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Sir Arthur Conan Doyle

Arthur Conan Doyle, a Scottish writer whose works include science fiction stories, historical novels, plays, romances, poetry, and nonfiction, is best known as the creator of the detective Sherlock Holmes. While Holmes was the embodiment of scientific thinking, Doyle himself did not exhibit the same rationality, believing in fairies and occultism. His Sherlock Holmes stories have been translated into more than fifty languages and have been made into plays, films, radio and television series, cartoons, and comic books. By 1920, Doyle was one of the most highly paid writers in the world. Other works by Doyle include The Lost World, the first book in the Professor Challenger series; The White Company, one of his many historical novels; and The Great Boer War.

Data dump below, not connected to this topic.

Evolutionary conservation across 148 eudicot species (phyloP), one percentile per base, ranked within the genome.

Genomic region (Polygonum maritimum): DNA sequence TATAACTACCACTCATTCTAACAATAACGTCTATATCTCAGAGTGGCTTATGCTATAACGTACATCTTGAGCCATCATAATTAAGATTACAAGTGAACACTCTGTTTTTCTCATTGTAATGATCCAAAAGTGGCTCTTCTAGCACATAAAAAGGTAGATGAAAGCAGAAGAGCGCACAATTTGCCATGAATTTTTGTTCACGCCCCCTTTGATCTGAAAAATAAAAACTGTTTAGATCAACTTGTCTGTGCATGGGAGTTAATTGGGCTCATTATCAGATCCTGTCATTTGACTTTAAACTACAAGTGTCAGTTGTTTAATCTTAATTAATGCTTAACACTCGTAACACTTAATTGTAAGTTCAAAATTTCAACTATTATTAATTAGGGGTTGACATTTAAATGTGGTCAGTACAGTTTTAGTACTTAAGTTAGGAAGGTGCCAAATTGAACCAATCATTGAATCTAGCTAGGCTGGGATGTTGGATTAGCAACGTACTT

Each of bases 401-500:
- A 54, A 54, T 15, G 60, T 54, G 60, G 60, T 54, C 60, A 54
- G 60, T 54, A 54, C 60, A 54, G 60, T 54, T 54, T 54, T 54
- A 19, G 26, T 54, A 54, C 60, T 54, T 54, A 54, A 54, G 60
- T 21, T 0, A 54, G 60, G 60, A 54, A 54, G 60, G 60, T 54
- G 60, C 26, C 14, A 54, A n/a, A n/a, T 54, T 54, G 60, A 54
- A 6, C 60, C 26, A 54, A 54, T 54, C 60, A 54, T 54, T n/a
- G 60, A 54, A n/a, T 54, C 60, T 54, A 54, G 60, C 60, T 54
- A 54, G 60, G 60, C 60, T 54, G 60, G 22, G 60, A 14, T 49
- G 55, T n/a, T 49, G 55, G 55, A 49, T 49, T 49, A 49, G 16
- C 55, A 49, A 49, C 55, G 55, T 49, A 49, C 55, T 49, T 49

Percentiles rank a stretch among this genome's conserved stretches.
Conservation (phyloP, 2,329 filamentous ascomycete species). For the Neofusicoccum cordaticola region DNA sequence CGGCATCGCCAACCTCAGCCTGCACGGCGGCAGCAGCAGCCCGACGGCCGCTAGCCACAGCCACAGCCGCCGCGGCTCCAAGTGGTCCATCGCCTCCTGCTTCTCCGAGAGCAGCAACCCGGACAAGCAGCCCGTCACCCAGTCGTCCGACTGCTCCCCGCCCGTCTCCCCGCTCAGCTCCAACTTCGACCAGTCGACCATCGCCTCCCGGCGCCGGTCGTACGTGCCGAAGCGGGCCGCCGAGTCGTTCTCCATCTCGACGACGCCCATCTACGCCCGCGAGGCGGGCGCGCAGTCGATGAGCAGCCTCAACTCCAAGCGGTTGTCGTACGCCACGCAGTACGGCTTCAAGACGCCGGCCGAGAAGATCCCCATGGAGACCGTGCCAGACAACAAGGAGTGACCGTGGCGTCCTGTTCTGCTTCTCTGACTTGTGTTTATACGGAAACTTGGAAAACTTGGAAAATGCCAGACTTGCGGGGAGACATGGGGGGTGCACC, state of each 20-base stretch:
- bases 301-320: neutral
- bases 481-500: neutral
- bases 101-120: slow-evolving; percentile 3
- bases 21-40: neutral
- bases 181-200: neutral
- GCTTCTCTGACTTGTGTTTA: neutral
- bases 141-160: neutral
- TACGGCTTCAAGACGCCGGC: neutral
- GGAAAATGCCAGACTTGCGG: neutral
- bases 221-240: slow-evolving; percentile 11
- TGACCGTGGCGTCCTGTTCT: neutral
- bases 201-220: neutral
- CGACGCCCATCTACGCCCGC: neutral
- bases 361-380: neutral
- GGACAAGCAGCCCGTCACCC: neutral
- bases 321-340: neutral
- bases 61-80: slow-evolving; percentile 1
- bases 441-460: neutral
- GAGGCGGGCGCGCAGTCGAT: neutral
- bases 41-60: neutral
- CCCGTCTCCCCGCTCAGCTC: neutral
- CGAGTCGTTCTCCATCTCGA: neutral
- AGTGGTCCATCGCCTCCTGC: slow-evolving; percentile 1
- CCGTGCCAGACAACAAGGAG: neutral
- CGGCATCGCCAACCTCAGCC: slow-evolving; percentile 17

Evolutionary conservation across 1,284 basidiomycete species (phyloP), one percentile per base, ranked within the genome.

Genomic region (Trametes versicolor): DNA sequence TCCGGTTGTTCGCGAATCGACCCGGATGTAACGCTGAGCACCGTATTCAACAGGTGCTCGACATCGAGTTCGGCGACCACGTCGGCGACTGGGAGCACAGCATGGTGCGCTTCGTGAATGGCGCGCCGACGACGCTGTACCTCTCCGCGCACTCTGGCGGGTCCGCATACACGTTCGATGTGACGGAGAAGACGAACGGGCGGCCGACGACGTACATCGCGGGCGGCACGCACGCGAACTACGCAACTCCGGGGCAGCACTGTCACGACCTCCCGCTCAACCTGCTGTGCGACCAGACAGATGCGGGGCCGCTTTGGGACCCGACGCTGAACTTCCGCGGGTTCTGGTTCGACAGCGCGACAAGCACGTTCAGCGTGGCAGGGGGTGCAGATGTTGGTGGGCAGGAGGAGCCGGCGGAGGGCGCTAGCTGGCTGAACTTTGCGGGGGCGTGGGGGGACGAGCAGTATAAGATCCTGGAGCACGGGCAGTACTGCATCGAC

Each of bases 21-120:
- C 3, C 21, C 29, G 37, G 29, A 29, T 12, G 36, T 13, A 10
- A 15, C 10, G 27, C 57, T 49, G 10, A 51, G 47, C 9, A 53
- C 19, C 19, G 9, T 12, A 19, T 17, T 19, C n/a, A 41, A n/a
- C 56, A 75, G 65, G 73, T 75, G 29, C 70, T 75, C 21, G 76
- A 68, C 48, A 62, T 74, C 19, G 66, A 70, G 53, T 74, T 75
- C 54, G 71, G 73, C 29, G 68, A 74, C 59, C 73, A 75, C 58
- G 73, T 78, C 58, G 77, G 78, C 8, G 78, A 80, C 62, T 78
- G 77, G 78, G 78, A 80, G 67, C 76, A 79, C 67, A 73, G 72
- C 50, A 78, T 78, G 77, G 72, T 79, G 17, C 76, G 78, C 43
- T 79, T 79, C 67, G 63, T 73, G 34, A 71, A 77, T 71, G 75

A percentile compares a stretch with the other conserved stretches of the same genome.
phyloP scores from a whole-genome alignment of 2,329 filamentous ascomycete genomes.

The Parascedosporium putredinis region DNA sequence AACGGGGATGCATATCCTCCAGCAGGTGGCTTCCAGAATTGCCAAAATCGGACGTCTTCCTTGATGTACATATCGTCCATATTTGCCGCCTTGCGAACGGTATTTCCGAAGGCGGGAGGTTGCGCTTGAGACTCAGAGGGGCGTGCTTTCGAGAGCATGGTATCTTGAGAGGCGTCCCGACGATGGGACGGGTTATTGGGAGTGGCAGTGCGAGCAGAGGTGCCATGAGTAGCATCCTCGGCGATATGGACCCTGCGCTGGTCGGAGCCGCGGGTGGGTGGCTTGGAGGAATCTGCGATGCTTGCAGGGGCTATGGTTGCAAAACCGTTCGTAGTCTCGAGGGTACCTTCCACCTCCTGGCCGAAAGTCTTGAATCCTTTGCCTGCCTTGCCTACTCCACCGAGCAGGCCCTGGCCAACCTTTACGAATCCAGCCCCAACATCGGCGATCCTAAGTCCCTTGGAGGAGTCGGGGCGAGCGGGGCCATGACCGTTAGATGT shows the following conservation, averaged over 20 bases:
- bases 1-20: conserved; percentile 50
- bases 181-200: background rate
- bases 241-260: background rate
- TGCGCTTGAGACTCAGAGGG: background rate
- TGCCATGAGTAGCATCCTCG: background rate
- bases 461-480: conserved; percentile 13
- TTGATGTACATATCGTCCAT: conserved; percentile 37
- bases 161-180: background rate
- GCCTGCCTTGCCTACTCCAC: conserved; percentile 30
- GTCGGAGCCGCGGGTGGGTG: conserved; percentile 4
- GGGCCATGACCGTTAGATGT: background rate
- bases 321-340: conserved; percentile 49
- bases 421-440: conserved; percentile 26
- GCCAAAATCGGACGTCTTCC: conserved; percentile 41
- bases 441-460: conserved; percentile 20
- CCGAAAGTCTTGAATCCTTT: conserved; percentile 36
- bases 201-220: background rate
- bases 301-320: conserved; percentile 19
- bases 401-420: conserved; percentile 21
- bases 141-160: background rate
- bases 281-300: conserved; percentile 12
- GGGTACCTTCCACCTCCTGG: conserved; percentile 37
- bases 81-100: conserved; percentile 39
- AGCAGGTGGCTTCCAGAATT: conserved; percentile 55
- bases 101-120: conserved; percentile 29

Doyle was born at Picardy Place, near Edinburgh, in 1859. He was educated in Jesuit schools and studied at Edinburgh University. In 1884, he married Louise Hawkins. Doyle qualified as a doctor in 1885 and practiced medicine as an eye specialist in Hampshire until 1891, when he became a full-time writer. Doyle's first Sherlock Holmes story, A Study in Scarlet, was published in 1887 and introduced the detective's faithful associate, Dr. Watson.

During the Boer war in South Africa (1899–1902), Doyle served several months as the senior physician at a field hospital. There he wrote The War in South Africa, in which he expressed the imperial view. He twice ran unsuccessfully for Parliament but nevertheless was knighted in 1902. In 1907, fourteen months after his wife died, Doyle married Jean Leckie. After his son Kingsley died in the first World War, Doyle dedicated himself to spiritualistic studies at his home in Windlesham, Sussex. He died himself in 1930.

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